G: (Mechanics Guard) Certainly initially commanded by Captain Felix Duffy (A highly thought of Mexican War veteran). Reports then differ. One suggests that by the battle Lieutenant and acting Captain W. Butler was in command of the company for while the regiment was in Washington DC Duffy resigned his commission. The other suggests Duffy commanded the company and was wounded in the right hand during the battle. As yet I have been unable to divine the truth though I would tentatively suggest that he did not resign his commission. Whatever, he seems to have later commanded Company G of the 69th New York Volunteers until he was killed at Antietam where he was acting Major of the Regiment.

H: Captain James Kelly. He takes command after the battle and writes the regiment's Official Report after the battle. Will later command the Regiment though there is a question about him. Some reports suggest that technically he is still an officer of the 16th US Infantry and that either he hasn't resigned or that he tried but it was not accepted. Whatever, he seems to be AWOL from the 16th US during the battle. This won't hurt his later career (due to W. T. Sherman's intervention) and he will rise to at least the rank of Lieutenant Colonel.

EDIT - see below for details of Company I!

J EDIT - That should be a K: (Irish or Meagher's Zouaves – names seemingly used interchangeably) Initially Captain Thomas F Meagher but after his promotion Lieutenant and acting Captain E.K Butler.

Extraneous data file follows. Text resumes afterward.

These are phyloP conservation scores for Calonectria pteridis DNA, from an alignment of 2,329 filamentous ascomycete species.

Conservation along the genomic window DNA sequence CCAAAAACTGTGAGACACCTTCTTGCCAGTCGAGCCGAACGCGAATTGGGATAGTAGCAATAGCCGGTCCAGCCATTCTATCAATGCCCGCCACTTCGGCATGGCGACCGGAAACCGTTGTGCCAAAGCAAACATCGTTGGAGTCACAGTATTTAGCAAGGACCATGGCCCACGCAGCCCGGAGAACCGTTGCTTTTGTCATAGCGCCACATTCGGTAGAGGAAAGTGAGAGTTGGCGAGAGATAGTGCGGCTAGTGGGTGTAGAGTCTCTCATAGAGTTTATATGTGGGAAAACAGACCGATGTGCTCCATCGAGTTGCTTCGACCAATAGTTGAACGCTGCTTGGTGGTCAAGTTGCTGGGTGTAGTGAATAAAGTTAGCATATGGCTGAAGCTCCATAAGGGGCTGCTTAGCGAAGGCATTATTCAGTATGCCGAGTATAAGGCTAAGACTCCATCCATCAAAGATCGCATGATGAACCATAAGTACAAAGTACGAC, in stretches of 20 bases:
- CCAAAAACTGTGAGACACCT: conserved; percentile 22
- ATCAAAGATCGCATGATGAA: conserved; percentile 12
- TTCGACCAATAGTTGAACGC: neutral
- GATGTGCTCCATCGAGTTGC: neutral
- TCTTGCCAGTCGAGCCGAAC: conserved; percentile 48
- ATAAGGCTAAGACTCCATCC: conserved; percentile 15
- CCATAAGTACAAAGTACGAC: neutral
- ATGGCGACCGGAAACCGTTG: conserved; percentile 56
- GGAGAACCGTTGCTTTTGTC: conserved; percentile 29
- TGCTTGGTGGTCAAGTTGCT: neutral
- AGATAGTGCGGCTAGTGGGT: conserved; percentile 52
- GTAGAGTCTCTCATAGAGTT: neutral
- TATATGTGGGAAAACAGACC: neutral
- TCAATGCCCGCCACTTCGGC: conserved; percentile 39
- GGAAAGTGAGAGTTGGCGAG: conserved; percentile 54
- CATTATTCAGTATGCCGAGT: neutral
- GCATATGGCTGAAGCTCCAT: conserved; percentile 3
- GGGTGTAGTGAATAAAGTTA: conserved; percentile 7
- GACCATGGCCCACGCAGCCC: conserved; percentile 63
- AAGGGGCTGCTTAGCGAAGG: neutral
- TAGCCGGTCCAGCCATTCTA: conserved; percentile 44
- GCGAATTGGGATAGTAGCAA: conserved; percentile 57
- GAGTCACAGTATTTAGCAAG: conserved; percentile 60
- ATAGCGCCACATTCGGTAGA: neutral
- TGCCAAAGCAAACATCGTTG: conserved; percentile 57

'Corps Engineers': Captain J Quinlan (apparently with Captain J. B Kirker as supernumary Captain)


The Regiments strength will be variously stated.

Supposedly on the 12th April (prior to Lincoln's call) the various parts of the regiment had only 245 men on its muster rolls. This quickly swells to 1,000 almost entirely Irish men within a few days (according to one source).
However newspaper reports beg to differ. One dated 1st May suggest they are 1,250 strong while two both dated 4th May suggest 1,450 or 1,100 men. This is while the Regiment is in DC.
Kelly in his OR again states they had '1000 muskets' during the battle which seems a rather 'convenient' number but gives us some idea of their sizable pre battle strength.


To the battle itself: